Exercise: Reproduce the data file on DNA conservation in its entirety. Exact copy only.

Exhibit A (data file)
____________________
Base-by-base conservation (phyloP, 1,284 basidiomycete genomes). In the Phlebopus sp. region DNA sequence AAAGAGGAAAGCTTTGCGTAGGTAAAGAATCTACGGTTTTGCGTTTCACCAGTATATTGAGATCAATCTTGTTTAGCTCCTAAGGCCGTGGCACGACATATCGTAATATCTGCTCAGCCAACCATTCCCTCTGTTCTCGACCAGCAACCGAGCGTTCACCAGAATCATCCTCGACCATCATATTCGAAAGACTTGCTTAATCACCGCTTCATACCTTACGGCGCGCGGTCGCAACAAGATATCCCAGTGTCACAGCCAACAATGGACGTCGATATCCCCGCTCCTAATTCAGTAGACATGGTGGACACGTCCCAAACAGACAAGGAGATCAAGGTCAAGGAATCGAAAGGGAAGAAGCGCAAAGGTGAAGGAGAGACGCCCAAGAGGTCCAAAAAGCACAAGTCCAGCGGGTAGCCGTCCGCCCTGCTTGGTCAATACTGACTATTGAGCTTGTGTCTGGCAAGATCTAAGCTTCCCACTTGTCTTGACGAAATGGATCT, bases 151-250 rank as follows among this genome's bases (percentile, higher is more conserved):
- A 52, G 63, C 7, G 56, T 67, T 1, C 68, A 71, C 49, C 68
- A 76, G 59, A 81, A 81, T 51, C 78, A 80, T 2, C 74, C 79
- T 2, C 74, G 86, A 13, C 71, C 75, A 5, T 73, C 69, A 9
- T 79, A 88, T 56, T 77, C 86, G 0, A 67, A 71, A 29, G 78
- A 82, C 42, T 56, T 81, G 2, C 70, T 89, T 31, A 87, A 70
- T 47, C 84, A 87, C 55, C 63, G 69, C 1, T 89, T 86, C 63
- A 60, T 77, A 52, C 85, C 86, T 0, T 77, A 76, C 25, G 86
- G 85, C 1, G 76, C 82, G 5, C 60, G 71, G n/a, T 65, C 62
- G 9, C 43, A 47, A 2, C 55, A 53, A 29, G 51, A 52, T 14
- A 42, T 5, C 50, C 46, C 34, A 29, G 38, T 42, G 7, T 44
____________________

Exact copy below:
Base-by-base conservation (phyloP, 1,284 basidiomycete genomes). In the Phlebopus sp. region DNA sequence AAAGAGGAAAGCTTTGCGTAGGTAAAGAATCTACGGTTTTGCGTTTCACCAGTATATTGAGATCAATCTTGTTTAGCTCCTAAGGCCGTGGCACGACATATCGTAATATCTGCTCAGCCAACCATTCCCTCTGTTCTCGACCAGCAACCGAGCGTTCACCAGAATCATCCTCGACCATCATATTCGAAAGACTTGCTTAATCACCGCTTCATACCTTACGGCGCGCGGTCGCAACAAGATATCCCAGTGTCACAGCCAACAATGGACGTCGATATCCCCGCTCCTAATTCAGTAGACATGGTGGACACGTCCCAAACAGACAAGGAGATCAAGGTCAAGGAATCGAAAGGGAAGAAGCGCAAAGGTGAAGGAGAGACGCCCAAGAGGTCCAAAAAGCACAAGTCCAGCGGGTAGCCGTCCGCCCTGCTTGGTCAATACTGACTATTGAGCTTGTGTCTGGCAAGATCTAAGCTTCCCACTTGTCTTGACGAAATGGATCT, bases 151-250 rank as follows among this genome's bases (percentile, higher is more conserved):
- A 52, G 63, C 7, G 56, T 67, T 1, C 68, A 71, C 49, C 68
- A 76, G 59, A 81, A 81, T 51, C 78, A 80, T 2, C 74, C 79
- T 2, C 74, G 86, A 13, C 71, C 75, A 5, T 73, C 69, A 9
- T 79, A 88, T 56, T 77, C 86, G 0, A 67, A 71, A 29, G 78
- A 82, C 42, T 56, T 81, G 2, C 70, T 89, T 31, A 87, A 70
- T 47, C 84, A 87, C 55, C 63, G 69, C 1, T 89, T 86, C 63
- A 60, T 77, A 52, C 85, C 86, T 0, T 77, A 76, C 25, G 86
- G 85, C 1, G 76, C 82, G 5, C 60, G 71, G n/a, T 65, C 62
- G 9, C 43, A 47, A 2, C 55, A 53, A 29, G 51, A 52, T 14
- A 42, T 5, C 50, C 46, C 34, A 29, G 38, T 42, G 7, T 44